I arrived in Amsterdam and had to wait 4 hours for the short flight to Strasbourg. I was not allowed to leave the airport but that was okay as there was plenty to see. There was a casino (I didn't go in, no interest), a museum (which I found quite fascinating), plenty of shops, and lots of interesting looking people. I was thinking about good I felt, how not nervous I felt, and how confident I was when I looked up and saw a 20-foot tall poster of Ryan Reynolds posing for Hugo Boss. I smiled, thinking it was nice to see a fellow Canadian.

Checking my carry-on luggage in Amsterdam was a little silly as they want people to remove all electronic devices and their corresponding power cables. My carry-on luggage included 2 external hard-drives, a laptop, and a camera, so I had a lot to unpack. Still, the process was over quickly.

The flight to Strasbourg took place in the 2nd smallest plane I had ever been in. Not sure what type of plane it was, but there weren't more than 40 passengers and the plane itself was too short for me; I had to duck as I boarded/disembarked.

Customs in France was easy and I was let through quickly. I found my bike, grabbed my tire pump and set to work. I had to deflate the tires for the flight(s), and I couldn't move the bike and my luggage with flat tires. Finishing this, I walked outside and hailed a cab.

Turns out my apartment is just outside of Strasbourg, to the south of the city and the east of the airport. Arriving, I looked around and realized I was stuck.

My phone was not set up for international purposes so I couldn't call my roommate. I have Skype but couldn't use it because I couldn't gain access to the airport's wifi. The airport's policy is to text the login information to your phone, but since my phone wasn't working, I couldn't access Skype. There was a gate in front of my apartment so I couldn't simply knock on the door.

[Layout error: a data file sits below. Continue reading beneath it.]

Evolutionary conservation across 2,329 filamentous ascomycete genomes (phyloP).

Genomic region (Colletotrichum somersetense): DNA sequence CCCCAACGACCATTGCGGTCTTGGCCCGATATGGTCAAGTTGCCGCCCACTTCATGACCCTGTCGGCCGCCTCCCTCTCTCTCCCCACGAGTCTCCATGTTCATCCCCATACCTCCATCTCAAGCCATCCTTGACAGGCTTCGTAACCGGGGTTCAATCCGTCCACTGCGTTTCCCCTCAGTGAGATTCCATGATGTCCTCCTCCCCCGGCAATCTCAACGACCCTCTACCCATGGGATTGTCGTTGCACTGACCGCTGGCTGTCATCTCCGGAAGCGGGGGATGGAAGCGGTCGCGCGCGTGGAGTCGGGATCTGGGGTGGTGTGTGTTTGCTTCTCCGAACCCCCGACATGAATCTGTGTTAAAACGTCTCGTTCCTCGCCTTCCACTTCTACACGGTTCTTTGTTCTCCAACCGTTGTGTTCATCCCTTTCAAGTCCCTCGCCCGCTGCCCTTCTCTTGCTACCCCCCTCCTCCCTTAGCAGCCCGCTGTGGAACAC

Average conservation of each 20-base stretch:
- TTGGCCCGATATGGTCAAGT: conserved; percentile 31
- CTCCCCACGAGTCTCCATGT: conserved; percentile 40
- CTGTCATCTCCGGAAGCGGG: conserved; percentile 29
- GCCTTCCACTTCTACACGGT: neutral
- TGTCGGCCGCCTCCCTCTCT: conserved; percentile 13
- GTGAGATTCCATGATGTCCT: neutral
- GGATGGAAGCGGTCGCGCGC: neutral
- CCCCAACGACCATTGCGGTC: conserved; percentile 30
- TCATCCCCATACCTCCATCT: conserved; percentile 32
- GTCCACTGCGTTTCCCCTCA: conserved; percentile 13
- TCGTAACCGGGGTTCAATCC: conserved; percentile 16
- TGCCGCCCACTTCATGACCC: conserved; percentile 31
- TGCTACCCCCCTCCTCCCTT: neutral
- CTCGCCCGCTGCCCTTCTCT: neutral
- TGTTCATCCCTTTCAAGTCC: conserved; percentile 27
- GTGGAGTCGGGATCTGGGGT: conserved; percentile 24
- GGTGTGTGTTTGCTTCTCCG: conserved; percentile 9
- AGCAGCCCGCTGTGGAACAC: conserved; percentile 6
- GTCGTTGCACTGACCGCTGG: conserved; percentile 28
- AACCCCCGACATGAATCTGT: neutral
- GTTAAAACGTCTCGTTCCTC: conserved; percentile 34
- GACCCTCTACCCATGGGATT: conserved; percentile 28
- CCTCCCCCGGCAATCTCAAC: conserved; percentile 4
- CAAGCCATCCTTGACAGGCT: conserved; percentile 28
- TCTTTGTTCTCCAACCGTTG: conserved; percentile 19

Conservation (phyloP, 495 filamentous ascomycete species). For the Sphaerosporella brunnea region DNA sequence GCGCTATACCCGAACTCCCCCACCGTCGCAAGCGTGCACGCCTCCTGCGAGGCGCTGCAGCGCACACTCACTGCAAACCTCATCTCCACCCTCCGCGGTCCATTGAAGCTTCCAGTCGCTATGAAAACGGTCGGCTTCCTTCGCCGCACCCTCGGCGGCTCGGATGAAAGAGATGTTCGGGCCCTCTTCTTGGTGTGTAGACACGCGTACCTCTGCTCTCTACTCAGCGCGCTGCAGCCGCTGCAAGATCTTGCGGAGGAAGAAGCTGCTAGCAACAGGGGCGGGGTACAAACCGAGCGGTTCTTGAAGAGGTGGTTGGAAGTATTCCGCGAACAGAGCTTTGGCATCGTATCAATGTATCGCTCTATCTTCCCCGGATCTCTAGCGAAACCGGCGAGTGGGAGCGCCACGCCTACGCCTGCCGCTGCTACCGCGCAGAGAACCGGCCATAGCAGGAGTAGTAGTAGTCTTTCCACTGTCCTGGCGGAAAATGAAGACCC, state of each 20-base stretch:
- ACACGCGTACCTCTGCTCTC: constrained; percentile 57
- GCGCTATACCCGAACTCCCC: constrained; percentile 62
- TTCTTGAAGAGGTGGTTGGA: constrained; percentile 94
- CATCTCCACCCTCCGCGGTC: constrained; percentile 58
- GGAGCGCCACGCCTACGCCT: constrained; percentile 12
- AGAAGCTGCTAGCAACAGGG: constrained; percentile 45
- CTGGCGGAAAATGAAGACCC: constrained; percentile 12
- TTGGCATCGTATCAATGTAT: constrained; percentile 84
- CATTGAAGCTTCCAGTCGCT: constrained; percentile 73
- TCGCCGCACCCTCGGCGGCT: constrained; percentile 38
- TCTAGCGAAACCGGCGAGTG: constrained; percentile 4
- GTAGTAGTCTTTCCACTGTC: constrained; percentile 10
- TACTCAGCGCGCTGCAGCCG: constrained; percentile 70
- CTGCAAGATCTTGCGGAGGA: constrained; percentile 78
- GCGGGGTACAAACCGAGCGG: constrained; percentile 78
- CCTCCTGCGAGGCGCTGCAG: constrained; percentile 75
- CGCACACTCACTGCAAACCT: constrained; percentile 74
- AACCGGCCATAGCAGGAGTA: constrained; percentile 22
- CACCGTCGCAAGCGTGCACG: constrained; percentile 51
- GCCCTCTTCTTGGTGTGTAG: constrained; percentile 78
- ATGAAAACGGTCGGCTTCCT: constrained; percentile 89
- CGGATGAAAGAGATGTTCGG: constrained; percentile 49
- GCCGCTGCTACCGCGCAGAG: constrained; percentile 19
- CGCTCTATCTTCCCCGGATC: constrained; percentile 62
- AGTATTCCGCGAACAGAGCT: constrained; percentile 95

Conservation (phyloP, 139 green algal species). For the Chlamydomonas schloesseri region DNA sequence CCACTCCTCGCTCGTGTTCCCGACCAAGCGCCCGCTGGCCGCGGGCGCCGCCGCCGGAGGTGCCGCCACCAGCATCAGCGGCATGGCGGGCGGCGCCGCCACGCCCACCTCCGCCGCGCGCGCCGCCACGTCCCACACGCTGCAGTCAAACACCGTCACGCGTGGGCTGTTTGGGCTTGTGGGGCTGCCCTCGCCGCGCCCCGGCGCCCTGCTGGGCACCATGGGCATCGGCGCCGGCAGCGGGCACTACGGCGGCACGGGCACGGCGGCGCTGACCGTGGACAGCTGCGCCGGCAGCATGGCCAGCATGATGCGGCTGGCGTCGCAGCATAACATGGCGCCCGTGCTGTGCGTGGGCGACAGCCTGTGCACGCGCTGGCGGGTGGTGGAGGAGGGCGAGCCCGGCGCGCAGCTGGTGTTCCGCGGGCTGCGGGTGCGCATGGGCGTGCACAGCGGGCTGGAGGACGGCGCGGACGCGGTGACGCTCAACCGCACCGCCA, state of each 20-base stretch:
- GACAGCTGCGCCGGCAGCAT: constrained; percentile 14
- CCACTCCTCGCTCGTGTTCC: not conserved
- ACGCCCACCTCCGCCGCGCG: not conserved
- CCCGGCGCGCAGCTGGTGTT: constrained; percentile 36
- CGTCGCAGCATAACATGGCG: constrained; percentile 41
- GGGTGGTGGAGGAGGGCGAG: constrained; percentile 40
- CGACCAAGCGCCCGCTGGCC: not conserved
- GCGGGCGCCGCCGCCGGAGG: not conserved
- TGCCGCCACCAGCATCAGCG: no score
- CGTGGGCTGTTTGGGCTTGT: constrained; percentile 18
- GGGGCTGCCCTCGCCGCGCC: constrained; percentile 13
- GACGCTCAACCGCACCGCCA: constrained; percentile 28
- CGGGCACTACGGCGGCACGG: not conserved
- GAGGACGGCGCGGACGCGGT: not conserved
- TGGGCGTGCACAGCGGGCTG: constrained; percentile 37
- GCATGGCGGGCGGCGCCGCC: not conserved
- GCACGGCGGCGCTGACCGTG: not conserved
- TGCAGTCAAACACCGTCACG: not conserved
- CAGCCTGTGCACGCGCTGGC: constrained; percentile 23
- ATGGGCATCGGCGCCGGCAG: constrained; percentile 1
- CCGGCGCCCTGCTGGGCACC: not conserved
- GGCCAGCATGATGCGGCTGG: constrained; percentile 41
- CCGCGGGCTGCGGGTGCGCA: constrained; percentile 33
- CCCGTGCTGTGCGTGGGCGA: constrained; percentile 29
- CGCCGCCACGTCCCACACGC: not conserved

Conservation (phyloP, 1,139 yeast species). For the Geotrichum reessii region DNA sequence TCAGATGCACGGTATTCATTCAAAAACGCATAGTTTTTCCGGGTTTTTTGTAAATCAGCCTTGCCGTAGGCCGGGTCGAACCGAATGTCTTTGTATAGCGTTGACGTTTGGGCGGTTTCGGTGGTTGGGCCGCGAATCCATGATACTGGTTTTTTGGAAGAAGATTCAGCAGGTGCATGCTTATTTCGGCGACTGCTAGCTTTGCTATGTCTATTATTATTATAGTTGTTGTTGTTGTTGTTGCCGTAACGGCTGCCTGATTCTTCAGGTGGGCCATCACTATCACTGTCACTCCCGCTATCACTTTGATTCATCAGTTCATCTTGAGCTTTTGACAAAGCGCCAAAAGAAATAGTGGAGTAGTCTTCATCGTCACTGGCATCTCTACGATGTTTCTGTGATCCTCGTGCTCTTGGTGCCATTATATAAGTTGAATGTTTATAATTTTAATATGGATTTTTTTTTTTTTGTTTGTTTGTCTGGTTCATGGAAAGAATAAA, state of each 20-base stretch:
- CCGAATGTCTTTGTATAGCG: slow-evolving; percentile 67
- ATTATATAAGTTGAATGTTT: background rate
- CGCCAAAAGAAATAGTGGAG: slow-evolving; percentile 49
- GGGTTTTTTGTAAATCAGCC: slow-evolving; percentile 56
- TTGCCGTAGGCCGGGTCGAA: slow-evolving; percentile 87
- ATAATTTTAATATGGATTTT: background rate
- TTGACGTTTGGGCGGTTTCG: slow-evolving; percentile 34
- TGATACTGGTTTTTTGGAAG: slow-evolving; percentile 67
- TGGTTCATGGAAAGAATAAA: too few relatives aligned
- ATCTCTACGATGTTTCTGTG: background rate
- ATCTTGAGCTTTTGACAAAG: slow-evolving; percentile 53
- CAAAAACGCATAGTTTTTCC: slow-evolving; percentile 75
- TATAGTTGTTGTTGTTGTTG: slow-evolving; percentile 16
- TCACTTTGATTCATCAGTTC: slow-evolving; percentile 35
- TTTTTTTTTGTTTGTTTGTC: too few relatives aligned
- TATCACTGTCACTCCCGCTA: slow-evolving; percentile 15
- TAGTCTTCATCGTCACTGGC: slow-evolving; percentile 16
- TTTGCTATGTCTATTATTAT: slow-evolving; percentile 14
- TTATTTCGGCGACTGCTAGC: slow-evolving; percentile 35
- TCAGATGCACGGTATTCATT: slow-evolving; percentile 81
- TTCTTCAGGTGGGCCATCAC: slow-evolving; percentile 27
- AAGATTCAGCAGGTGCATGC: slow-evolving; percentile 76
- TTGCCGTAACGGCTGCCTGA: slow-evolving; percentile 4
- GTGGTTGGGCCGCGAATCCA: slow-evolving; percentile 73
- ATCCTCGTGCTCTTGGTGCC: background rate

Deciding hopping the fence was a great way to start trouble, I locked my luggage to the fence and went warwalking, trying to find free wifi on which to check in. After wandering around for an hour, I found a McDonald's. Turns out, my roommate had been in the apartment the entire time! Laughing at my situation, I walked back.

My roommate, Vatsala, had been worried about me and was relieved to see me. She had come back from hanging out with friends, calling, and trying to find me. I apologized, and we both laughed at the oddity of the situation. She said the choice to avoid hopping the fence was a good one as a police officer lives next door.

Touring the apartment, I realized how lucky I was. The apartment is in great condition, it's worst problem is the heat isn't working at the moment, and the floorboards creak. The one is being fixed next week, the other is part of its charm. Our rooms were large, furnished with a 3 door wardrobe, bed, desk, with many amenities. Vatsala had arrived a day or two earlier and had been busy buying supplies and groceries.

She graciously offered we "go dutch", splitting the cost/function of what she had, and presenting me with a list of recommended things to get and places to go tomorrow. I admired her friendly manner and organization quickly enough, and we got to know each other as we made soup. I say we, but she did most of the work and they were her groceries. I met a couple of other students, who came by to pick up some bikes they had left, and they shared their eagerness to hang out some more tomorrow.

And that brings you up to date. It has been an interesting experience. I am happy that I seem to be so easy-going, it has made normally anxiety-inducing experiences so much easier. I am happy to be here, to get started on my future, and I am excited for what's to come. I know there is a severe lack of pictures here, but I will do my best to keep my camera on me at all times from here on out.

Thanks for reading!